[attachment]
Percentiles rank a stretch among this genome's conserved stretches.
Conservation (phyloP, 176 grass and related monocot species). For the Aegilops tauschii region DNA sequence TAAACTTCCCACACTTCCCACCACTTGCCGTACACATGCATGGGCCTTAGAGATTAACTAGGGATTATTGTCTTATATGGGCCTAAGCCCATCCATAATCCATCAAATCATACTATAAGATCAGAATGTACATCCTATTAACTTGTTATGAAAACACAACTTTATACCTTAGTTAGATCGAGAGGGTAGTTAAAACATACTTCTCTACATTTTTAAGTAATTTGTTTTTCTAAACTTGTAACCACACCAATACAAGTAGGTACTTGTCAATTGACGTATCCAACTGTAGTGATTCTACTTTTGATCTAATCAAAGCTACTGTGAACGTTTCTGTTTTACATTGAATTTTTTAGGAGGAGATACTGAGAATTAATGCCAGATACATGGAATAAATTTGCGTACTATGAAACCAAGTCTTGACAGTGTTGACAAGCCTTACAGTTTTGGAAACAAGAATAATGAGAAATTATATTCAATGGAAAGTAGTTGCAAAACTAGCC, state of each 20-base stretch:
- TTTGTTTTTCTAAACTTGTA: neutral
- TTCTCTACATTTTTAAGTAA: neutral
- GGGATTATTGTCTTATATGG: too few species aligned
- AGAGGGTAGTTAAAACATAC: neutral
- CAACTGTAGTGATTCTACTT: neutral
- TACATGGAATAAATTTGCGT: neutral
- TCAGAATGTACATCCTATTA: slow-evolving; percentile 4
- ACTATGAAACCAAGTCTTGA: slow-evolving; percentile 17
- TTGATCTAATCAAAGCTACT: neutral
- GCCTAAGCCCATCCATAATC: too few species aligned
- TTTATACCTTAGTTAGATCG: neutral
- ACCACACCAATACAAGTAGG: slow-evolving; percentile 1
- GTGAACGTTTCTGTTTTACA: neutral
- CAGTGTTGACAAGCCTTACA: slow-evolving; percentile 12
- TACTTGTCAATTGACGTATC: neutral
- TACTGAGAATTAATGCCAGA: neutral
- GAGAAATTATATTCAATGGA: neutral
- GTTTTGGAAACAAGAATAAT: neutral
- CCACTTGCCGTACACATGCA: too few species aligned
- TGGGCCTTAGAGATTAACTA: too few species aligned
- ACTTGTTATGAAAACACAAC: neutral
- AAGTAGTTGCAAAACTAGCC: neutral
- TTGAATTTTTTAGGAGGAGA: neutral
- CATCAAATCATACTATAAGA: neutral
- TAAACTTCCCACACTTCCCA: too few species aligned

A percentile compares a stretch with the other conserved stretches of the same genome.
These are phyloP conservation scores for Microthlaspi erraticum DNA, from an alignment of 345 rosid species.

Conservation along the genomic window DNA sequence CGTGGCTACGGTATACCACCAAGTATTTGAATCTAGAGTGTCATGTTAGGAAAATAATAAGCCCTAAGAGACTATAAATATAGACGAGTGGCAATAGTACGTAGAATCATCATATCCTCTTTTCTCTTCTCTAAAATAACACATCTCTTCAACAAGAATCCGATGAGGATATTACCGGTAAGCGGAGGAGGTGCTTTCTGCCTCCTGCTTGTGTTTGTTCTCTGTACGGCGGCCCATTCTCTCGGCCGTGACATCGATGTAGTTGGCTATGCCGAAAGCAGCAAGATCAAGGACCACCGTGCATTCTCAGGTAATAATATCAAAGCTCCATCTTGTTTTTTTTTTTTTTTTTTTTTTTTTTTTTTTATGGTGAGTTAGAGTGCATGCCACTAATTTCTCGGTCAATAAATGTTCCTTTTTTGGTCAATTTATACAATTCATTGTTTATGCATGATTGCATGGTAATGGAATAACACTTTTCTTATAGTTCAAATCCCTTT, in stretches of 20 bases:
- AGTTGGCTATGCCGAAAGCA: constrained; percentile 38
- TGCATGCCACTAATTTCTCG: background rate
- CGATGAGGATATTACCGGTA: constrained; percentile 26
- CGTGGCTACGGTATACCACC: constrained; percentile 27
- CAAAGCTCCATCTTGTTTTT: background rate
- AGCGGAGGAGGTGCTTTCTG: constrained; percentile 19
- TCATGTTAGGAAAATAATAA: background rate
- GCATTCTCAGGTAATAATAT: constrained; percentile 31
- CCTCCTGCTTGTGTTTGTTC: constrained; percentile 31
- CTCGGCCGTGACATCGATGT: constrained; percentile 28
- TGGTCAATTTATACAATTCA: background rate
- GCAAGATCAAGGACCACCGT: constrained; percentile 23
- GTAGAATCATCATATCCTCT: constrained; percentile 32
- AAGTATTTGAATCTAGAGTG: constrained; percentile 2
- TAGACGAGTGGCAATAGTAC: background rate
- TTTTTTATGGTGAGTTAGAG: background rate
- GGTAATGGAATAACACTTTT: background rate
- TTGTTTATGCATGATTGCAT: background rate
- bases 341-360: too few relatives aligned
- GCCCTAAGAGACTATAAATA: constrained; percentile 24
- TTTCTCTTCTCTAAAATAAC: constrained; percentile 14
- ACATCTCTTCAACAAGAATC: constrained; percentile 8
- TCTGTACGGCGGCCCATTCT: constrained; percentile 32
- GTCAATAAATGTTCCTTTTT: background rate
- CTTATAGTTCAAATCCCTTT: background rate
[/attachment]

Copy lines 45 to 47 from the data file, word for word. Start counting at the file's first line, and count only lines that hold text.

- TAGACGAGTGGCAATAGTAC: background rate
- TTTTTTATGGTGAGTTAGAG: background rate
- GGTAATGGAATAACACTTTT: background rate